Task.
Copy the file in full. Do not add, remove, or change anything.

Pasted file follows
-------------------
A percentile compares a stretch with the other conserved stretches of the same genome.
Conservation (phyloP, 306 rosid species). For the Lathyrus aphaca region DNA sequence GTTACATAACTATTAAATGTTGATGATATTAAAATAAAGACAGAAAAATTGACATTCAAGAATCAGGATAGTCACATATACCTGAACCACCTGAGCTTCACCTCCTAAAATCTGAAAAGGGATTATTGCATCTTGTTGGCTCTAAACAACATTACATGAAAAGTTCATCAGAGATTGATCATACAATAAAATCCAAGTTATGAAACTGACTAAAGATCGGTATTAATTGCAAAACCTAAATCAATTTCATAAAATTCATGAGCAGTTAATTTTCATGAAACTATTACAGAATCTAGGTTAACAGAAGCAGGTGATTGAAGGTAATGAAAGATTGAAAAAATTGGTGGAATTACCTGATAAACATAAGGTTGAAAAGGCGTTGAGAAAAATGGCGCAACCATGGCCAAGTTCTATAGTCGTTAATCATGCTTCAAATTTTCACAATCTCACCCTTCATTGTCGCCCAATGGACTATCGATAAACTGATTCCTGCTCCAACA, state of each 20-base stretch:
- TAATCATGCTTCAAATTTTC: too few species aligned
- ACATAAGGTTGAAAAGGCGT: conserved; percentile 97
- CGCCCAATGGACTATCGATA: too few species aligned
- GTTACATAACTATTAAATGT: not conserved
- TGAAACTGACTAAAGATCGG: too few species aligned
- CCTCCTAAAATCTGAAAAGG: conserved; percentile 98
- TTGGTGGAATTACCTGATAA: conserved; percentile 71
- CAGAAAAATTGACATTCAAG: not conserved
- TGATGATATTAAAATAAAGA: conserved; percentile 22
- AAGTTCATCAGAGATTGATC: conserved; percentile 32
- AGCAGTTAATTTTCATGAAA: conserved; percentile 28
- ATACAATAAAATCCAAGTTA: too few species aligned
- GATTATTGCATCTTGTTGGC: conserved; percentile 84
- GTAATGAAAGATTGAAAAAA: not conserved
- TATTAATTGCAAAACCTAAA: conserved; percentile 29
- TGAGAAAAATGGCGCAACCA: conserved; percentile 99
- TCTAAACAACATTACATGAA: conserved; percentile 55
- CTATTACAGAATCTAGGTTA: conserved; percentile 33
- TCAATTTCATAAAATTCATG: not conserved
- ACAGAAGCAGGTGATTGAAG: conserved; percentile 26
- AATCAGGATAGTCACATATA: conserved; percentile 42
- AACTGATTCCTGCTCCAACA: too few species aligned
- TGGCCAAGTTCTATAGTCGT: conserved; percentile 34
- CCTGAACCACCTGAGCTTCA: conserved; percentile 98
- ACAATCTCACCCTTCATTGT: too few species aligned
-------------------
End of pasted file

A percentile compares a stretch with the other conserved stretches of the same genome.
Conservation (phyloP, 306 rosid species). For the Lathyrus aphaca region DNA sequence GTTACATAACTATTAAATGTTGATGATATTAAAATAAAGACAGAAAAATTGACATTCAAGAATCAGGATAGTCACATATACCTGAACCACCTGAGCTTCACCTCCTAAAATCTGAAAAGGGATTATTGCATCTTGTTGGCTCTAAACAACATTACATGAAAAGTTCATCAGAGATTGATCATACAATAAAATCCAAGTTATGAAACTGACTAAAGATCGGTATTAATTGCAAAACCTAAATCAATTTCATAAAATTCATGAGCAGTTAATTTTCATGAAACTATTACAGAATCTAGGTTAACAGAAGCAGGTGATTGAAGGTAATGAAAGATTGAAAAAATTGGTGGAATTACCTGATAAACATAAGGTTGAAAAGGCGTTGAGAAAAATGGCGCAACCATGGCCAAGTTCTATAGTCGTTAATCATGCTTCAAATTTTCACAATCTCACCCTTCATTGTCGCCCAATGGACTATCGATAAACTGATTCCTGCTCCAACA, state of each 20-base stretch:
- TAATCATGCTTCAAATTTTC: too few species aligned
- ACATAAGGTTGAAAAGGCGT: conserved; percentile 97
- CGCCCAATGGACTATCGATA: too few species aligned
- GTTACATAACTATTAAATGT: not conserved
- TGAAACTGACTAAAGATCGG: too few species aligned
- CCTCCTAAAATCTGAAAAGG: conserved; percentile 98
- TTGGTGGAATTACCTGATAA: conserved; percentile 71
- CAGAAAAATTGACATTCAAG: not conserved
- TGATGATATTAAAATAAAGA: conserved; percentile 22
- AAGTTCATCAGAGATTGATC: conserved; percentile 32
- AGCAGTTAATTTTCATGAAA: conserved; percentile 28
- ATACAATAAAATCCAAGTTA: too few species aligned
- GATTATTGCATCTTGTTGGC: conserved; percentile 84
- GTAATGAAAGATTGAAAAAA: not conserved
- TATTAATTGCAAAACCTAAA: conserved; percentile 29
- TGAGAAAAATGGCGCAACCA: conserved; percentile 99
- TCTAAACAACATTACATGAA: conserved; percentile 55
- CTATTACAGAATCTAGGTTA: conserved; percentile 33
- TCAATTTCATAAAATTCATG: not conserved
- ACAGAAGCAGGTGATTGAAG: conserved; percentile 26
- AATCAGGATAGTCACATATA: conserved; percentile 42
- AACTGATTCCTGCTCCAACA: too few species aligned
- TGGCCAAGTTCTATAGTCGT: conserved; percentile 34
- CCTGAACCACCTGAGCTTCA: conserved; percentile 98
- ACAATCTCACCCTTCATTGT: too few species aligned